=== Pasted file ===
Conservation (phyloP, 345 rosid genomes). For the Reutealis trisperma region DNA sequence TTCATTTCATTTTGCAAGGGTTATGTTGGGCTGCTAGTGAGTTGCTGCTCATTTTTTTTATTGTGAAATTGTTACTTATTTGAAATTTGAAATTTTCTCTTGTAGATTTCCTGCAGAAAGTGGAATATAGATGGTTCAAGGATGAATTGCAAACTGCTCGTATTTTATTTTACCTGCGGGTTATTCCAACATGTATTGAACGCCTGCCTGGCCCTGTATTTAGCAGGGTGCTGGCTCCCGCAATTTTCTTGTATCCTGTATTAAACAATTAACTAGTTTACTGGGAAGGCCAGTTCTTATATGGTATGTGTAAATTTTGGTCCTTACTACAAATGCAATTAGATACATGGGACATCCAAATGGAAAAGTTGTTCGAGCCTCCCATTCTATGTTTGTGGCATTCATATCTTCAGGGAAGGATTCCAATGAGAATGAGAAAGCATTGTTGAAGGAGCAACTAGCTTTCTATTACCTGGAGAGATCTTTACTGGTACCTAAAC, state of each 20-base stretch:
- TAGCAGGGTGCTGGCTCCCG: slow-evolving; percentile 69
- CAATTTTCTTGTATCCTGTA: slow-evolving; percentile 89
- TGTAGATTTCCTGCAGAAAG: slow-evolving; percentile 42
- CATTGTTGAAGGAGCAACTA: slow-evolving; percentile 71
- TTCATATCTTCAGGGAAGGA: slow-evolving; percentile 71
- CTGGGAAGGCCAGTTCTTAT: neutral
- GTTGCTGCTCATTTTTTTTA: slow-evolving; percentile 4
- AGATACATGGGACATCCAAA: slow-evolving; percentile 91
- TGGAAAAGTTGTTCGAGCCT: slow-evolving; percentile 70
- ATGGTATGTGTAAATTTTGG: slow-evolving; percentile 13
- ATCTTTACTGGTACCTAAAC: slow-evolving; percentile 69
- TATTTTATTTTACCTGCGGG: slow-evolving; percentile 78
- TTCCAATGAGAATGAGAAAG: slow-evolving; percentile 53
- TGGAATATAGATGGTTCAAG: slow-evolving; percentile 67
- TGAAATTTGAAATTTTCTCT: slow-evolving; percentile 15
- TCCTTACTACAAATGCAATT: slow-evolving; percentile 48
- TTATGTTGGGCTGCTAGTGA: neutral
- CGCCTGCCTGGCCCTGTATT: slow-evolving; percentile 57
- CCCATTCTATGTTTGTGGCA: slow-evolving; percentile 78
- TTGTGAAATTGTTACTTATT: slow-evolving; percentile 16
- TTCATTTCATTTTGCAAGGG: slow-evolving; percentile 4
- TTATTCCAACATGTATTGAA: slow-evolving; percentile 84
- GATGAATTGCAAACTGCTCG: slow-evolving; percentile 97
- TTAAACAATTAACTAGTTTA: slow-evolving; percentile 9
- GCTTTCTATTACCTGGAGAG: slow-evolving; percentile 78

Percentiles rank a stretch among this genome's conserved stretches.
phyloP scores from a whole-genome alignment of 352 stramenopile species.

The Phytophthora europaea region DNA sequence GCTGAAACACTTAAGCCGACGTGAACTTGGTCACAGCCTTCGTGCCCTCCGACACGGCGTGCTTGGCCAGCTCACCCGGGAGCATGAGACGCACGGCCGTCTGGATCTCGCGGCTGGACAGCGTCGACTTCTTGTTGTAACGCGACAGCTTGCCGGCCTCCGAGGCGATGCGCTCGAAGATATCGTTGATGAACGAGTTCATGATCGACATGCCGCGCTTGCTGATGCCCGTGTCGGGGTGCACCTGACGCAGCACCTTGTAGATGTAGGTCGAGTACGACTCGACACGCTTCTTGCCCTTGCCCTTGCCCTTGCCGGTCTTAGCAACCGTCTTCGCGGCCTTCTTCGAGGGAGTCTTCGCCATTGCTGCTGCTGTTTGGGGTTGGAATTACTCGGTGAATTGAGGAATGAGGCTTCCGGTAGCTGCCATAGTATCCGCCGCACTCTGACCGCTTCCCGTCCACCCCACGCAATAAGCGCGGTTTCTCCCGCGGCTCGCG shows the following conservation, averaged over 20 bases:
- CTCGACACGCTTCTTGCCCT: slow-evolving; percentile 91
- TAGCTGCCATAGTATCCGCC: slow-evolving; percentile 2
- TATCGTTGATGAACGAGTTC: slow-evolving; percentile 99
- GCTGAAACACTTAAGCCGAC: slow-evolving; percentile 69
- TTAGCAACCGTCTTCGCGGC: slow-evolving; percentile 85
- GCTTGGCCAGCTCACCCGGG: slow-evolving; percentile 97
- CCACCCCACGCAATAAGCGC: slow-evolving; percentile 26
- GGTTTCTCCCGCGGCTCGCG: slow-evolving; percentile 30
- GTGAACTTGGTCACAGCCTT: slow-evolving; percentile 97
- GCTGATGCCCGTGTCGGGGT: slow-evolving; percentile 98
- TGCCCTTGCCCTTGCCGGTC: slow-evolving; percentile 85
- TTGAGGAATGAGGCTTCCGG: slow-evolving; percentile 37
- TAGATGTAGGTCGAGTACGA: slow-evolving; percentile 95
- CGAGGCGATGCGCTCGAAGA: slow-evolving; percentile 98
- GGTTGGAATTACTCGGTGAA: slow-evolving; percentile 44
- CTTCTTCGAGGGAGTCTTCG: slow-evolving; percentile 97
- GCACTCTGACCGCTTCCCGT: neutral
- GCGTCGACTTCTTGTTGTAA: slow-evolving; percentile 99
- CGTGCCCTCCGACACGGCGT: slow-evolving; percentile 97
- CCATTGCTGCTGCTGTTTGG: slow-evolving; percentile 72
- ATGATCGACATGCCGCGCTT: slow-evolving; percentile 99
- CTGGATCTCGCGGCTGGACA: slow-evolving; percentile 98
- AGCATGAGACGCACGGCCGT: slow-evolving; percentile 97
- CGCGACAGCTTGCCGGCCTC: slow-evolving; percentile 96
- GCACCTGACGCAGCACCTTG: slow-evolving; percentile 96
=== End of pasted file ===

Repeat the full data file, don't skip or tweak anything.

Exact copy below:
Conservation (phyloP, 345 rosid genomes). For the Reutealis trisperma region DNA sequence TTCATTTCATTTTGCAAGGGTTATGTTGGGCTGCTAGTGAGTTGCTGCTCATTTTTTTTATTGTGAAATTGTTACTTATTTGAAATTTGAAATTTTCTCTTGTAGATTTCCTGCAGAAAGTGGAATATAGATGGTTCAAGGATGAATTGCAAACTGCTCGTATTTTATTTTACCTGCGGGTTATTCCAACATGTATTGAACGCCTGCCTGGCCCTGTATTTAGCAGGGTGCTGGCTCCCGCAATTTTCTTGTATCCTGTATTAAACAATTAACTAGTTTACTGGGAAGGCCAGTTCTTATATGGTATGTGTAAATTTTGGTCCTTACTACAAATGCAATTAGATACATGGGACATCCAAATGGAAAAGTTGTTCGAGCCTCCCATTCTATGTTTGTGGCATTCATATCTTCAGGGAAGGATTCCAATGAGAATGAGAAAGCATTGTTGAAGGAGCAACTAGCTTTCTATTACCTGGAGAGATCTTTACTGGTACCTAAAC, state of each 20-base stretch:
- TAGCAGGGTGCTGGCTCCCG: slow-evolving; percentile 69
- CAATTTTCTTGTATCCTGTA: slow-evolving; percentile 89
- TGTAGATTTCCTGCAGAAAG: slow-evolving; percentile 42
- CATTGTTGAAGGAGCAACTA: slow-evolving; percentile 71
- TTCATATCTTCAGGGAAGGA: slow-evolving; percentile 71
- CTGGGAAGGCCAGTTCTTAT: neutral
- GTTGCTGCTCATTTTTTTTA: slow-evolving; percentile 4
- AGATACATGGGACATCCAAA: slow-evolving; percentile 91
- TGGAAAAGTTGTTCGAGCCT: slow-evolving; percentile 70
- ATGGTATGTGTAAATTTTGG: slow-evolving; percentile 13
- ATCTTTACTGGTACCTAAAC: slow-evolving; percentile 69
- TATTTTATTTTACCTGCGGG: slow-evolving; percentile 78
- TTCCAATGAGAATGAGAAAG: slow-evolving; percentile 53
- TGGAATATAGATGGTTCAAG: slow-evolving; percentile 67
- TGAAATTTGAAATTTTCTCT: slow-evolving; percentile 15
- TCCTTACTACAAATGCAATT: slow-evolving; percentile 48
- TTATGTTGGGCTGCTAGTGA: neutral
- CGCCTGCCTGGCCCTGTATT: slow-evolving; percentile 57
- CCCATTCTATGTTTGTGGCA: slow-evolving; percentile 78
- TTGTGAAATTGTTACTTATT: slow-evolving; percentile 16
- TTCATTTCATTTTGCAAGGG: slow-evolving; percentile 4
- TTATTCCAACATGTATTGAA: slow-evolving; percentile 84
- GATGAATTGCAAACTGCTCG: slow-evolving; percentile 97
- TTAAACAATTAACTAGTTTA: slow-evolving; percentile 9
- GCTTTCTATTACCTGGAGAG: slow-evolving; percentile 78

Percentiles rank a stretch among this genome's conserved stretches.
phyloP scores from a whole-genome alignment of 352 stramenopile species.

The Phytophthora europaea region DNA sequence GCTGAAACACTTAAGCCGACGTGAACTTGGTCACAGCCTTCGTGCCCTCCGACACGGCGTGCTTGGCCAGCTCACCCGGGAGCATGAGACGCACGGCCGTCTGGATCTCGCGGCTGGACAGCGTCGACTTCTTGTTGTAACGCGACAGCTTGCCGGCCTCCGAGGCGATGCGCTCGAAGATATCGTTGATGAACGAGTTCATGATCGACATGCCGCGCTTGCTGATGCCCGTGTCGGGGTGCACCTGACGCAGCACCTTGTAGATGTAGGTCGAGTACGACTCGACACGCTTCTTGCCCTTGCCCTTGCCCTTGCCGGTCTTAGCAACCGTCTTCGCGGCCTTCTTCGAGGGAGTCTTCGCCATTGCTGCTGCTGTTTGGGGTTGGAATTACTCGGTGAATTGAGGAATGAGGCTTCCGGTAGCTGCCATAGTATCCGCCGCACTCTGACCGCTTCCCGTCCACCCCACGCAATAAGCGCGGTTTCTCCCGCGGCTCGCG shows the following conservation, averaged over 20 bases:
- CTCGACACGCTTCTTGCCCT: slow-evolving; percentile 91
- TAGCTGCCATAGTATCCGCC: slow-evolving; percentile 2
- TATCGTTGATGAACGAGTTC: slow-evolving; percentile 99
- GCTGAAACACTTAAGCCGAC: slow-evolving; percentile 69
- TTAGCAACCGTCTTCGCGGC: slow-evolving; percentile 85
- GCTTGGCCAGCTCACCCGGG: slow-evolving; percentile 97
- CCACCCCACGCAATAAGCGC: slow-evolving; percentile 26
- GGTTTCTCCCGCGGCTCGCG: slow-evolving; percentile 30
- GTGAACTTGGTCACAGCCTT: slow-evolving; percentile 97
- GCTGATGCCCGTGTCGGGGT: slow-evolving; percentile 98
- TGCCCTTGCCCTTGCCGGTC: slow-evolving; percentile 85
- TTGAGGAATGAGGCTTCCGG: slow-evolving; percentile 37
- TAGATGTAGGTCGAGTACGA: slow-evolving; percentile 95
- CGAGGCGATGCGCTCGAAGA: slow-evolving; percentile 98
- GGTTGGAATTACTCGGTGAA: slow-evolving; percentile 44
- CTTCTTCGAGGGAGTCTTCG: slow-evolving; percentile 97
- GCACTCTGACCGCTTCCCGT: neutral
- GCGTCGACTTCTTGTTGTAA: slow-evolving; percentile 99
- CGTGCCCTCCGACACGGCGT: slow-evolving; percentile 97
- CCATTGCTGCTGCTGTTTGG: slow-evolving; percentile 72
- ATGATCGACATGCCGCGCTT: slow-evolving; percentile 99
- CTGGATCTCGCGGCTGGACA: slow-evolving; percentile 98
- AGCATGAGACGCACGGCCGT: slow-evolving; percentile 97
- CGCGACAGCTTGCCGGCCTC: slow-evolving; percentile 96
- GCACCTGACGCAGCACCTTG: slow-evolving; percentile 96